Inside Westminster: Why the leadership debates of 2015 won't happen - even through they should


First, the good news. David Cameron is warming to the idea of repeating the 2010 televised debates between the three main party leaders at the 2015 general election. 

And now the bad. It is still not certain that they will take place next time. The fly in the ointment is the UK Independence Party. It does not lack rich backers and is likely to take legal action to try to secure a place for Nigel Farage at the podium. Expect this to happen after next May’s European Parliament elections, when Ukip has a very good chance of coming top. Ukip has no MPs – unlike the Green Party, which would have a legitimate claim to be included if Mr Farage were allowed in. The prospect of Ukip’s legal challenge is worrying the BBC. Although Ukip is not designated a major party by the broadcasting regulator Ofcom at present, that could change if it triumphed in a nationwide election only a year before a general election. There will be TV debates before the Euro elections, with Mr Farage going head-to-head with ministers and shadow ministers rather than other leaders, which Ukip will cite as a precedent.

A High Court judge who gave Mr Farage a chair at the general election table would almost certainly kill off the debates. It is a safe bet that Mr Cameron would not take part if the Ukip leader was going to be there. After a heated internal debate, the Conservatives have (just about) decided how to combat Ukip: not attacking them, which only raises their profile, but warning in 2015 that backing them could allow Ed Miliband into Downing Street through the back door by splitting the centre-right vote.

Naturally, the Prime Minister would not want to leave himself open to the charge of running away from the debates. In public, he would remain committed to them. But, as we saw before Britain finally took the plunge with its first American-style debates in 2010, politicians can always find excuses and muddy the waters. Not least by demanding changes to the 76 rules agreed last time (including “no clapping” by the audience) and playing one broadcaster off against another. 

It is clear that the Tories are not prepared to give such a platform to Mr Farage. Labour and the Liberal Democrats are more open-minded, perhaps mischievously rather than out of principle. They know Mr Farage would give Mr Cameron the biggest headache, and so are content to let the Prime Minister wield the veto.

Labour suspects Mr Cameron does not really want debates in 2015, after performing worse than expected in the three which took place last time. But his aides insist the Prime Minister is “really up for it” and has “nothing to fear.” They dismiss as “rewriting history” claims that the debates denied the Tories an overall majority in 2010, saying Mr Cameron “won” the third one.

During this month’s Tory conference, Mr Cameron made his most positive remarks about a 2015 re-run during an interview with Sky News, which is again leading the charge. But he repeated his valid criticism that in 2010, the debates “took all the rest of the life out of the campaign”, arguing they should start earlier because the May 7 date in 2015 is already known now that we have fixed-term parliaments. Spreading out the debates is a good idea; it would allow space for discussion of policies and other issues and let the voters see other frontbenchers as well as three men in suits. Sky is proposing three debates at two-week intervals starting on April 2. The Tories envisage an earlier start. Some Tories favour a single debate, but that would be high risk, since the “loser” would not get a second chance.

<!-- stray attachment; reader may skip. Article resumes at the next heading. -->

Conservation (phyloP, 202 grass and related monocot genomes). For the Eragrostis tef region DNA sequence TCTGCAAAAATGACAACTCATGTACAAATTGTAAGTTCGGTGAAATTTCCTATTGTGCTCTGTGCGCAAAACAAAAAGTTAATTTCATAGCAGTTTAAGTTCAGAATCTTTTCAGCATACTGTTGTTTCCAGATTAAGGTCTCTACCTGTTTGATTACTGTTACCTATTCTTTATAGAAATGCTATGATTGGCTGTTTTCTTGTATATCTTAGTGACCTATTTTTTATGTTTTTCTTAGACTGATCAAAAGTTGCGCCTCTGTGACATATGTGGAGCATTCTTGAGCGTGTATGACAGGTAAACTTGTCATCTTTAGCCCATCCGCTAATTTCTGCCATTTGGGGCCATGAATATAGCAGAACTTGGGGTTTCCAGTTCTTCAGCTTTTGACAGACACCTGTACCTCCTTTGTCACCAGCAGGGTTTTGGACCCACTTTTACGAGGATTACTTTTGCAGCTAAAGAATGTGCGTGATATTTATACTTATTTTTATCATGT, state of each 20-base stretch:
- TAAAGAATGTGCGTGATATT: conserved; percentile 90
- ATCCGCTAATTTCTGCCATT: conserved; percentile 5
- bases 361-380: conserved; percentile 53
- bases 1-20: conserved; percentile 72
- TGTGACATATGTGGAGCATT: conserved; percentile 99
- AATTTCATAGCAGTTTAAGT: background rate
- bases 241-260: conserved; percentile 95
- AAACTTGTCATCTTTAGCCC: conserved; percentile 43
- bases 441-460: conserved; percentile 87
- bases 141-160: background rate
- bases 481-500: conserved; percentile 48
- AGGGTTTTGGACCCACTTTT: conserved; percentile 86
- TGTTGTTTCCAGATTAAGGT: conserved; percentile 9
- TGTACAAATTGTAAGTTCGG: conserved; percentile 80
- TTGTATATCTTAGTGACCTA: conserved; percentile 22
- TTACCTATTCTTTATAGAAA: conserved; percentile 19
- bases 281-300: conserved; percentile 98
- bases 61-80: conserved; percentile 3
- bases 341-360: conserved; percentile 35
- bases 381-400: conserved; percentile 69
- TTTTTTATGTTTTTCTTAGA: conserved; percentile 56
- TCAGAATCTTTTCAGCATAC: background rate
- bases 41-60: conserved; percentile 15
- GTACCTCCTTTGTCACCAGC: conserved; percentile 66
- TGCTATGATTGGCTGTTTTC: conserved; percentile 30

Labour believes it has everything to gain from a series of debates. Mr Miliband’s personal ratings are poor but low expectations could work to his advantage. Polling suggests voters like him more when they see him for longer periods. Labour strategists would welcome a chance to convince readers of hostile newspapers he is not the bogeyman they portray.

If they go ahead, the 2015 debates should be different to last time, when the rigid formula ruled out audience participation. A shift towards town hall-style meetings would be welcome. The dynamics would be very different after five years of coalition government. Instead of saying “I agree with Nick” as they did last time, the other leaders would probably want to say the opposite. Nick Clegg could not play the fresh-faced outsider, and would face tricky questions on issues like university tuition fees.

There will be plenty of twists and turns before we know whether we will see leaders’ debates in 2015.  Lessons can be learned from 2010 but anything that makes the public engage with politics is a good thing; last time, the debates surely boosted turnout. The obstacles are not insuperable. It will be a pity if two professions hardly held in high public esteem, the politicians and the media, allow the plug to be pulled.

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